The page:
Freud originally thought of being a Lawyer. Then in the mid 1870s he seemed destined for a career as a research zoologist.

In 1876 Freud spent four weeks at Claus's zoological research station in Trieste, dissecting 400 mature eels in an inconclusive search for their male reproductive organ. He had to concede failure in his first major published research paper.

In 1882 Freud entered the General Hospital in Vienna as an assistant chief physician to train with the psychiatrist Theodor Meynert and the professor of internal medicine Hermann Nothnagel.

Freud studied under Professor Charcotat at Salpêtrière Neurogical Hospital, Paris for 19 weeks in 1885-86. There the hypnotic treatment of women, who suffered from a medical state called "hysteria", led Freud to take an interest in psychiatry.

Once he had set up in private practice in his Vienna home in 1886, Freud began using hypnosis in his clinical work.


Following the Nazi occupation of Austria, Freud fled to London. When he left Vienna for England he had no money. The Nazis had taken it all.

In England Freud charged his patients between £75 and £100 an hour. .

IDEAS

Freud made arguments about the importance of the unconscious mind in understanding conscious thought and behavior. He called dreams the "royal road to the knowledge of the unconscious in mental life".

Having watched a colleague battle with morphine addiction, Freud confidently prescribed injections of cocaine as a cure and then had to watch helplessly from the sidelines as Dr Von Fieschl descended into a drug hell, creating Europe's first cocaine addict..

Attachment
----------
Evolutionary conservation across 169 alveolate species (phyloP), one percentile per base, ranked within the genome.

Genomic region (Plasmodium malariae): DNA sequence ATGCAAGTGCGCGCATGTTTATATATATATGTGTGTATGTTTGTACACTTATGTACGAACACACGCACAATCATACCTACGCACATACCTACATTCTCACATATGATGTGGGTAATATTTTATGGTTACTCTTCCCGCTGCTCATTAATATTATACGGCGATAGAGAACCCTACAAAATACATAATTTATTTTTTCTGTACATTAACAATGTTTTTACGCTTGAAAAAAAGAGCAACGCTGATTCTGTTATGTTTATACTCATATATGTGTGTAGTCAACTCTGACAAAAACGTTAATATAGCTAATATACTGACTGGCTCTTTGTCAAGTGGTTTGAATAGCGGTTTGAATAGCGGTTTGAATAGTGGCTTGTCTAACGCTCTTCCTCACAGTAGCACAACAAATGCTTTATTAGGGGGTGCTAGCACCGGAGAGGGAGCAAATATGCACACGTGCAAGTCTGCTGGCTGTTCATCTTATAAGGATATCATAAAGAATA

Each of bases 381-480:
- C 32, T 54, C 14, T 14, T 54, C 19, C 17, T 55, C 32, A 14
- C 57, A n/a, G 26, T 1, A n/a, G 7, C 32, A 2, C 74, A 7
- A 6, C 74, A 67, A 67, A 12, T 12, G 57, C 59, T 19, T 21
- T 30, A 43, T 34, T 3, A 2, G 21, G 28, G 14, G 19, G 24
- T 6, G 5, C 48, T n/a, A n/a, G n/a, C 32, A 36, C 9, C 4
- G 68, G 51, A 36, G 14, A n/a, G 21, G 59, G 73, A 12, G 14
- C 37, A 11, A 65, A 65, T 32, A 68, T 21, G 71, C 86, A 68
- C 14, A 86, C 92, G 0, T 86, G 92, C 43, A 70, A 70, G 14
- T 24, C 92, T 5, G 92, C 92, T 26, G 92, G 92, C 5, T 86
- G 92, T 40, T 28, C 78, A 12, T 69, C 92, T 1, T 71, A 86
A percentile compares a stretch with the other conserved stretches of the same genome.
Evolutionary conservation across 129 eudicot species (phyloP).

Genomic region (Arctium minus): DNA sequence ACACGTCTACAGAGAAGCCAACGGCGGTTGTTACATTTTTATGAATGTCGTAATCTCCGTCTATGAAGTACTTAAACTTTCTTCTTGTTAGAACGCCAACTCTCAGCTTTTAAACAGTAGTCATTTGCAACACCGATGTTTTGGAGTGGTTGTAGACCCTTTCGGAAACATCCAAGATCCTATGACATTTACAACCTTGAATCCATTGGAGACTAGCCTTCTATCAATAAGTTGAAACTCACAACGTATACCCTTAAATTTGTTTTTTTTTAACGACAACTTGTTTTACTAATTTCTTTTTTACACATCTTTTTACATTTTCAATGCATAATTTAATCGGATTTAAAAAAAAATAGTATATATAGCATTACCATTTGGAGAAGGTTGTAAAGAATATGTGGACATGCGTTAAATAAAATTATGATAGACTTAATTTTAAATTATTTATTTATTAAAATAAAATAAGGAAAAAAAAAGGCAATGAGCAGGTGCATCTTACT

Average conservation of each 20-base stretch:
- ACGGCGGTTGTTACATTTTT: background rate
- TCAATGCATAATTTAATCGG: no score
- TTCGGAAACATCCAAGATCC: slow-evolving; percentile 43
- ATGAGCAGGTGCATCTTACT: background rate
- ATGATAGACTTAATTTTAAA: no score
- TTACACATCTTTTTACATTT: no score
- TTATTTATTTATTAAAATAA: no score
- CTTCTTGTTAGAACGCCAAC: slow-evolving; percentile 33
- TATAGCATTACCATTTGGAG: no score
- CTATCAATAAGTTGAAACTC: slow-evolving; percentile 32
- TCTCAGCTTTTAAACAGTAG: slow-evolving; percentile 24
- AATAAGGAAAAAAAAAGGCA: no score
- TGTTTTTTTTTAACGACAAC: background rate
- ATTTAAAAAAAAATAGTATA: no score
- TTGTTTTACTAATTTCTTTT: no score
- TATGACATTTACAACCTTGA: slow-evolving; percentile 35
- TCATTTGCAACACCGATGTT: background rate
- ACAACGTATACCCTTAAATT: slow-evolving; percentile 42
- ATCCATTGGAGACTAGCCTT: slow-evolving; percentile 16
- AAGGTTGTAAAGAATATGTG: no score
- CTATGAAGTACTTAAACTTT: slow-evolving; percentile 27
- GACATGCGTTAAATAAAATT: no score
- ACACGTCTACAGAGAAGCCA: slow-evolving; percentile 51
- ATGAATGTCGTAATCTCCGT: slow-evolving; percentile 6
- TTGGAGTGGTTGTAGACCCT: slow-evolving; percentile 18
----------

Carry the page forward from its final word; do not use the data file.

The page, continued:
His Psychoanalysis method aimed to bring to the surface the conflicts of the unconscious mind to help  find the reason for disturbance. Patients revealed their unconscious conflict through talking. He was able to teach his patients to stand on their feet by lying on couches. Freud's work changed the whole approach to mental illness, for the first time symptoms had meaning and they were seen as sick people rather than weirdos.

The Austrian founding father of psychoanalysis was given his famous couch by a client.

Freud's critics would say that his psychoanalysis techniques resulted in the creation of a blameless man, by tracing his failings back to his childhood, when he was morally innocent. Thanks to his ideas, many adults claim to have a plausible reason to avoid responsibility for their actions.